Amanda Vestergaard shares her story of climbing with anxiety, and explains how getting out into the mountains - an environment 'often hailed as a miracle cure' - won't improve mental health struggles for everyone.
Last year, my friends and I climbed the Old Man of Hoy. Ever since moving to Scotland three years prior, the stack had been a dream personal objective. We had a perfect day: sunshine, happy ledge belays and hilarious encounters with the on-route fulmar chicks. What photos from this trip won't show you is that two days earlier, I was curled up in my bed, physically ill with anxiety about the trip ahead.
I need to read this in more detail later, but it's really struck a chord with me.
In my case it's sport of any kind. I went to a comprehensive school in the 80s where the PE teacher played by Brian Glover in KES was seen as being something to aspire to by the staff. Anyone who wasn't good at sport was bullied by both staff and kids.
Fortunately (for me) there were a few fatter, slower kids than me that took the brunt, and I managed to pretty much keep off the radar.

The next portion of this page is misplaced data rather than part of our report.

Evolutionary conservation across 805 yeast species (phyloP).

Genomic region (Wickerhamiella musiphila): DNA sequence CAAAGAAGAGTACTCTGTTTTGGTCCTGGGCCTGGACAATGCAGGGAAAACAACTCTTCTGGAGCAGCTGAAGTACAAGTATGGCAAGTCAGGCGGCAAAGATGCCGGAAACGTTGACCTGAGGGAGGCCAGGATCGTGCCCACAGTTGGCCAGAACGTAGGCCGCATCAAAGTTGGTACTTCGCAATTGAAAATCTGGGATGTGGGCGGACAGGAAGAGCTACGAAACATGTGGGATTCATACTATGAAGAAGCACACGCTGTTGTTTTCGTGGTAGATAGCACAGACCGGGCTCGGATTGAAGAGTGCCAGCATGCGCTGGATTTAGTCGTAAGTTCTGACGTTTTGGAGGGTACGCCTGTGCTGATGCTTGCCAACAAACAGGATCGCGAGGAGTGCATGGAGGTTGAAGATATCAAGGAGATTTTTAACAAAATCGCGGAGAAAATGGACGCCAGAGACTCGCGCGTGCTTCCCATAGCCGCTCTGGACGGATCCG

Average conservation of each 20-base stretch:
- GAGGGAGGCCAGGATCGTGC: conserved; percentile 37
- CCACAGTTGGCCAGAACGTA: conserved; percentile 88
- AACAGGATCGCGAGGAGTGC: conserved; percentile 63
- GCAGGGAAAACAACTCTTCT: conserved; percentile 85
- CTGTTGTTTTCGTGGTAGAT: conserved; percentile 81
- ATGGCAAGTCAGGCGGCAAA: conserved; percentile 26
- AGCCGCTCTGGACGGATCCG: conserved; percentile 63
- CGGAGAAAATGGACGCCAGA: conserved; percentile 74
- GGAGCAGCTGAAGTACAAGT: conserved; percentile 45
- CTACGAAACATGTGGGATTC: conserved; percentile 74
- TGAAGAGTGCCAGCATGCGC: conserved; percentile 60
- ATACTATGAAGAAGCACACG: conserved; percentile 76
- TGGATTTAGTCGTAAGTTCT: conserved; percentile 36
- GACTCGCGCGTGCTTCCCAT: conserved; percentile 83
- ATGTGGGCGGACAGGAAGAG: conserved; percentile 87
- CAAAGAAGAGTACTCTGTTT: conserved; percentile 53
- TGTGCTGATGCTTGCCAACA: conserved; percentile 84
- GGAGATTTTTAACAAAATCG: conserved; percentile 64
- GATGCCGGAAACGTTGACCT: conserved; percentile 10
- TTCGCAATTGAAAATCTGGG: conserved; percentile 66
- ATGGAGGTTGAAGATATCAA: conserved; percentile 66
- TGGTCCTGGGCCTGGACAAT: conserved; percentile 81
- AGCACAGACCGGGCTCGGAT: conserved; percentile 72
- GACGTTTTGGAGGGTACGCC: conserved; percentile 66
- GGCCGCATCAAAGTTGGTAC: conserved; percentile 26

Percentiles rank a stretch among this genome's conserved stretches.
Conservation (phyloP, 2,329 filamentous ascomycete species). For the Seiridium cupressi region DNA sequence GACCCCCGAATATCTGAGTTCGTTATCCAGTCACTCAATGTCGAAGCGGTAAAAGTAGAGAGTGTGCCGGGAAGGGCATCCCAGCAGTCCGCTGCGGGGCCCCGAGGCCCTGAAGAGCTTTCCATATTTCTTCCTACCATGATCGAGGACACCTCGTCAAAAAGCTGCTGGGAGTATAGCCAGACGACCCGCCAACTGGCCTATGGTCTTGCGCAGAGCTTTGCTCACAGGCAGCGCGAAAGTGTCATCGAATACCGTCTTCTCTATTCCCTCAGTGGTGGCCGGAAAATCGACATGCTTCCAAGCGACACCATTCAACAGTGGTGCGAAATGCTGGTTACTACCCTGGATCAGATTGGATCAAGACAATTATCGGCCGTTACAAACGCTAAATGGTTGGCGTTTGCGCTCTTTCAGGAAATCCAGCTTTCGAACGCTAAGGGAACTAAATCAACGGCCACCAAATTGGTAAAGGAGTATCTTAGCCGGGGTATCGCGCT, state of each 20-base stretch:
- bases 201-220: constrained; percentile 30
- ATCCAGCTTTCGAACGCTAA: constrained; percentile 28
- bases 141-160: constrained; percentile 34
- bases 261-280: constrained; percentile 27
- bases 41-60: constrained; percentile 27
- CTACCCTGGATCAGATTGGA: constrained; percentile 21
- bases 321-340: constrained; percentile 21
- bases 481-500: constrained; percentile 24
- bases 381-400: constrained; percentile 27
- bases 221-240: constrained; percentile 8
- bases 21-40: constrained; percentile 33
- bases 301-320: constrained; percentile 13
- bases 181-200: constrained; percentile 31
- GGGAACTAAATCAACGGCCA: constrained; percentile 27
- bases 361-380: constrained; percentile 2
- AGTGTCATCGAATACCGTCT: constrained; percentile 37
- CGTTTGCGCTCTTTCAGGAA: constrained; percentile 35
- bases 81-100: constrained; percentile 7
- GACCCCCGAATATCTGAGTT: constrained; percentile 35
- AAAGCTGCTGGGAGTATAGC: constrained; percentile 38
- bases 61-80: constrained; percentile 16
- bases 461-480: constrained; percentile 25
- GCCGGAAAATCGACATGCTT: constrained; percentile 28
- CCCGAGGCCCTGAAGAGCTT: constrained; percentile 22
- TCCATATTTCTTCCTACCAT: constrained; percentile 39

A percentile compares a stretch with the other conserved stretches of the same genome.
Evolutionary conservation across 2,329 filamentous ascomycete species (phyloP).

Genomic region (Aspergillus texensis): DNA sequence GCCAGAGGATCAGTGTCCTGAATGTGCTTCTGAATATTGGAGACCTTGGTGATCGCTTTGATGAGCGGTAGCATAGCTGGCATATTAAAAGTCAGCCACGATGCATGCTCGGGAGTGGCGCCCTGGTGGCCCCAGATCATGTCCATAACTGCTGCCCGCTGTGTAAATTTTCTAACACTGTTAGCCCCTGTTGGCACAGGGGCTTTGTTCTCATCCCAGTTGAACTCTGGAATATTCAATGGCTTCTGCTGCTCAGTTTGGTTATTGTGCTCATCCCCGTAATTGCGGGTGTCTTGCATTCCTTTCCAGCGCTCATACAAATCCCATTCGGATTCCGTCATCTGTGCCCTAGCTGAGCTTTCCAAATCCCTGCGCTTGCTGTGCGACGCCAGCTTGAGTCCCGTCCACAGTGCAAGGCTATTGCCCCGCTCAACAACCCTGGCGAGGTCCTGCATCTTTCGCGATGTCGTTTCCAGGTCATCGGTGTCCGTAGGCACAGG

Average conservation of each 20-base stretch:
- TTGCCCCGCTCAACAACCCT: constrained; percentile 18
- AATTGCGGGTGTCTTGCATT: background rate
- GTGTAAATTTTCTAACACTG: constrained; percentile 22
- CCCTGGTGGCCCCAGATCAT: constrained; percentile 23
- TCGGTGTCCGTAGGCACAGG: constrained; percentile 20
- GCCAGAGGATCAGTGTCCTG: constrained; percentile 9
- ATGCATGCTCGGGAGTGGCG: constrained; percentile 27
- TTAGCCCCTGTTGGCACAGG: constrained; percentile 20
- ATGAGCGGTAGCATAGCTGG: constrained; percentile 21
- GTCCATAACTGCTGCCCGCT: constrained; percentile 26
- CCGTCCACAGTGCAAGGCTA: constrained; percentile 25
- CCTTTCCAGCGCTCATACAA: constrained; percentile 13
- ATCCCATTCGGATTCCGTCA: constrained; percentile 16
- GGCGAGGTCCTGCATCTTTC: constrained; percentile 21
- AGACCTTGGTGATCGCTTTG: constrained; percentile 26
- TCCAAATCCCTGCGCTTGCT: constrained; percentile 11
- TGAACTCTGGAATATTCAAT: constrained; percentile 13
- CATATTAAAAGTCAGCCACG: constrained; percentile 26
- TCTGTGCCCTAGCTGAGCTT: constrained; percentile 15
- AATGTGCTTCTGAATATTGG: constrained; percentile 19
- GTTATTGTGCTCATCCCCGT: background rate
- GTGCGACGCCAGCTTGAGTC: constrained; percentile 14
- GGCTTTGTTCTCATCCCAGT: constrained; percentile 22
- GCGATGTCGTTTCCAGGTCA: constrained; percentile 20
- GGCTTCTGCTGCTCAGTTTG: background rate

However that fear at being forced to compete and possibly losing and being humiliated has never really left me. I'm an average runner, (when I'm not injured), but prefer to run alone.
I enter fell races because I like being on the fells, and do parkruns to meet mates and it's good for socialising the dog, but I'd be lying if I said I didn't lay awake the night before worrying about doing either.
I have tremendous sympathy for Amanda but find myself completely unable to offer any helpful comment except stick with it and I think you have a great attitude. Apologies for being so ... empty.
Thanks Amanda. I sometimes boulder with a young guy who battles with anxiety, and you’ve given me a bit of insight as to why he can be relatively oblivious to some danger, or very variable in scope on different days.
Great article, and some amazing photos (which as you say hide all sorts of things).
Thanks for an interesting article on a topic that always remains relevant for many - perhaps most! - of us.